Ironically, all parents who were lured by the disciplinary and academic rigor of charter schools were implicitly or explicitly asked to leave the schools because their child could not conform to such rigorous and inflexible practices. Parents experienced the irony of rigor.
The above narrative emerged from a research project in which I examined the experiences of 24 Black and Latinx students with disabilities (Waitoller & Super, 2017). All the parents I interviewed experienced some sort of conflict with the charter school. But those parents living in areas of poverty experienced the irony of rigor. These areas have been affected by economic disinvestment, school closings, and by discourses that pathologize communities of color (Stoval & Smith, 2012). For instance, more than 60% of all school closings since 2000 in the city of Chicago were located in areas deeply impacted by poverty and disproportionally Black (Waitoller & Super, 2017). The conditions of these areas contributed to parents longing for schools that were safe for their children with disabilities as many of their children experienced bullying and parents were afraid of gang violence inside the school and in the path to and from school. Charter schools are predominately located in these areas (more than 60% of all charter schools in the city), particularly those that rely heavily on Zero Tolerance or Broken Windows types of discipline policies.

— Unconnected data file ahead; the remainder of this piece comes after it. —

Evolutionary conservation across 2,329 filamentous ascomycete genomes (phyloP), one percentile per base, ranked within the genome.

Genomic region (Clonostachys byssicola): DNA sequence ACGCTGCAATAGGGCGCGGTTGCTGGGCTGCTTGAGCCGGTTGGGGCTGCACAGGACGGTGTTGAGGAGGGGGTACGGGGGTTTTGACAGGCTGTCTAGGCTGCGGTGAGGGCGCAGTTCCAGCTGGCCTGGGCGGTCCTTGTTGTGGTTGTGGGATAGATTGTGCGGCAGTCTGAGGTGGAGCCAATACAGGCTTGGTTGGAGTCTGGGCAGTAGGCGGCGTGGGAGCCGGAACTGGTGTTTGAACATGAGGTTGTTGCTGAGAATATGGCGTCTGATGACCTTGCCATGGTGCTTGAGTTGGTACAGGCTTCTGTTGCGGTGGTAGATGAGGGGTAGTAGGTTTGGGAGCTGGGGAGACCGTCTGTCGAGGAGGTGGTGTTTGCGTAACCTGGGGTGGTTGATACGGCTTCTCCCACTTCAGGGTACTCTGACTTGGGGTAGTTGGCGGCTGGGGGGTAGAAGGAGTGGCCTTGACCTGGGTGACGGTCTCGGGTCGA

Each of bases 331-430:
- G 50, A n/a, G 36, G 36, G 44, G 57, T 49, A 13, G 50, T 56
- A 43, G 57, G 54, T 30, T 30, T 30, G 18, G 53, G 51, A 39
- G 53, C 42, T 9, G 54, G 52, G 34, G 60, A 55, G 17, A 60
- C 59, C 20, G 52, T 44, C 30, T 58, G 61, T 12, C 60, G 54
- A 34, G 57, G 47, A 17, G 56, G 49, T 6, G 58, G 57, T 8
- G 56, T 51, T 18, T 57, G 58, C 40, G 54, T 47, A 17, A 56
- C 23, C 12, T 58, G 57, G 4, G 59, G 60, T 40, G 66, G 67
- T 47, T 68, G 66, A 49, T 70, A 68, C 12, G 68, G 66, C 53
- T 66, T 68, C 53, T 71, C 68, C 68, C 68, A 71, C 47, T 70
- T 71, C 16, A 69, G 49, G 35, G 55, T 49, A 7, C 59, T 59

The major consequence of the irony of rigor was not that parents moved to another school. Many parents stayed in the charter schools despite experiencing unsustainable conflict because they did not perceive any other school as an option for their child. The most significance consequence of rigor was the deterioration of students’ behavior and health as illustrated in the narratives above.
These experiences were also exacerbated by the wear and tear of parents who had simultaneous personal struggles such as dealing with sickness, and finding a stable job and housing. As Simone, a parent of a student with disability who was experiencing housing instability shared, “I was under so much stress. Then this with the housing, and then my own health going down. My mom’s disabled, and she’s got her own issues and health and senior. I just couldn’t take it anymore. I just dropped the ball and I just gave up.” Simone was tired of fighting the charter school and moved her daughter to another charter school.